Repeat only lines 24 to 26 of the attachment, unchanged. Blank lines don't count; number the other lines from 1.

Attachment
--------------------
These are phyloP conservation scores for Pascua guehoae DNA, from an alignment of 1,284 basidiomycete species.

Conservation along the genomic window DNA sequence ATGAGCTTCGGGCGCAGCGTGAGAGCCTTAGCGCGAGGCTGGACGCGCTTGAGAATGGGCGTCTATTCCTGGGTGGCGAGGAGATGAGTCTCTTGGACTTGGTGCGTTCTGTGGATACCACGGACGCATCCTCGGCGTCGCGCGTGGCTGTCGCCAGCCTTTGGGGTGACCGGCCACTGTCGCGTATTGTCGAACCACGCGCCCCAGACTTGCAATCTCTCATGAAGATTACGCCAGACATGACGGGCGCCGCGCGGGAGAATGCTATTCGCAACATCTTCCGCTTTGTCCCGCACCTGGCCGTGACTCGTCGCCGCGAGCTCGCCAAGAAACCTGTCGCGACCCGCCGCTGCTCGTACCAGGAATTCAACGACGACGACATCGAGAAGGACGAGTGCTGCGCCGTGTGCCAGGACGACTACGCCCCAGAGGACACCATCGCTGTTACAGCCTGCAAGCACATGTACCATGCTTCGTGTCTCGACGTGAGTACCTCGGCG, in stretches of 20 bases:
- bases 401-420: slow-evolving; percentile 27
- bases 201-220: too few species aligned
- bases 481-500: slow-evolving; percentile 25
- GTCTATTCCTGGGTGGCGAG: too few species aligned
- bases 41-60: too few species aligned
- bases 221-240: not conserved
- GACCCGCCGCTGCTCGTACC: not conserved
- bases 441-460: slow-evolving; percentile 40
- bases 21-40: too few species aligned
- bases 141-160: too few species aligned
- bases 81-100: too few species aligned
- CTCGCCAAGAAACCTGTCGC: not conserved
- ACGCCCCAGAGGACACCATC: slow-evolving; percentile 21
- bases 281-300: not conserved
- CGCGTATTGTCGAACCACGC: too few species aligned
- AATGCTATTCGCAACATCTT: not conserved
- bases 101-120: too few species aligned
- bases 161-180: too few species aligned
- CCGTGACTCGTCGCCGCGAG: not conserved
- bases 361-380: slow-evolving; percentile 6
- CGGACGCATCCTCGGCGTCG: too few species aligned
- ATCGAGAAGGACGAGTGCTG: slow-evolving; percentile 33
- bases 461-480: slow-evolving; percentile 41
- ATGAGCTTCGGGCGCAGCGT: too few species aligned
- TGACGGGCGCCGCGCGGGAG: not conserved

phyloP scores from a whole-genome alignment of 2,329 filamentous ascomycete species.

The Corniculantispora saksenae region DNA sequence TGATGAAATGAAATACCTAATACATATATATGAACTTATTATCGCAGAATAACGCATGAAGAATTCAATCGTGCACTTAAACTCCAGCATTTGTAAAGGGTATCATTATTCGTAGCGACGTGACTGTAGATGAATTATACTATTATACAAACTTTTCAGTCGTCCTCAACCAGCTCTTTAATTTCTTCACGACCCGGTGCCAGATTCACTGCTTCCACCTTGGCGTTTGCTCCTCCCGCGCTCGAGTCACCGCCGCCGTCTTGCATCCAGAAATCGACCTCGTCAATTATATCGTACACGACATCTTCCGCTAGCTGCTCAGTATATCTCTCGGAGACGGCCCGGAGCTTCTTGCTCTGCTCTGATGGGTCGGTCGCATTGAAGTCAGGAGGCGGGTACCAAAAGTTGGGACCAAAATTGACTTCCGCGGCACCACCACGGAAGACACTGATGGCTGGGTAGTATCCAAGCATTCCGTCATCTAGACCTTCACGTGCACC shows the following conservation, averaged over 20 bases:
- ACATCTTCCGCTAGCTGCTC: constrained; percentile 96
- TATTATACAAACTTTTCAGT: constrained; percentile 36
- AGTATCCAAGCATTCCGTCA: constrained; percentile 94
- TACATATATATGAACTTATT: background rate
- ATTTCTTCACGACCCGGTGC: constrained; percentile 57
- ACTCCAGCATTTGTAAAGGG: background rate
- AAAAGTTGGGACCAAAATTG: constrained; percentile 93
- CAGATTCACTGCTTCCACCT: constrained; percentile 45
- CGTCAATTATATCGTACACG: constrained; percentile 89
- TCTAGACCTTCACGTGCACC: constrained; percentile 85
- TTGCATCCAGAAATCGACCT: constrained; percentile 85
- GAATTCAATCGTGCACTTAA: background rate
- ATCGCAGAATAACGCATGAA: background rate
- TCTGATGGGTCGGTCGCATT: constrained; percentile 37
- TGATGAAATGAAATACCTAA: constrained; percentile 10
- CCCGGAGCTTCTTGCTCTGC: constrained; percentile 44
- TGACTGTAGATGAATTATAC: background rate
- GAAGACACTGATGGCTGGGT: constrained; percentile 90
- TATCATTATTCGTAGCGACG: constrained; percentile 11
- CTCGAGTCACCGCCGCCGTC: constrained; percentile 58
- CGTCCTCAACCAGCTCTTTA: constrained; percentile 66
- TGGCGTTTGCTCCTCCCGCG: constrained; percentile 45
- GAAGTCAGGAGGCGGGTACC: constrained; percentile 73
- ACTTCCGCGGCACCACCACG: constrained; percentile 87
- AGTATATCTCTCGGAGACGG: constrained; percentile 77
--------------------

- ATCGAGAAGGACGAGTGCTG: slow-evolving; percentile 33
- bases 461-480: slow-evolving; percentile 41
- ATGAGCTTCGGGCGCAGCGT: too few species aligned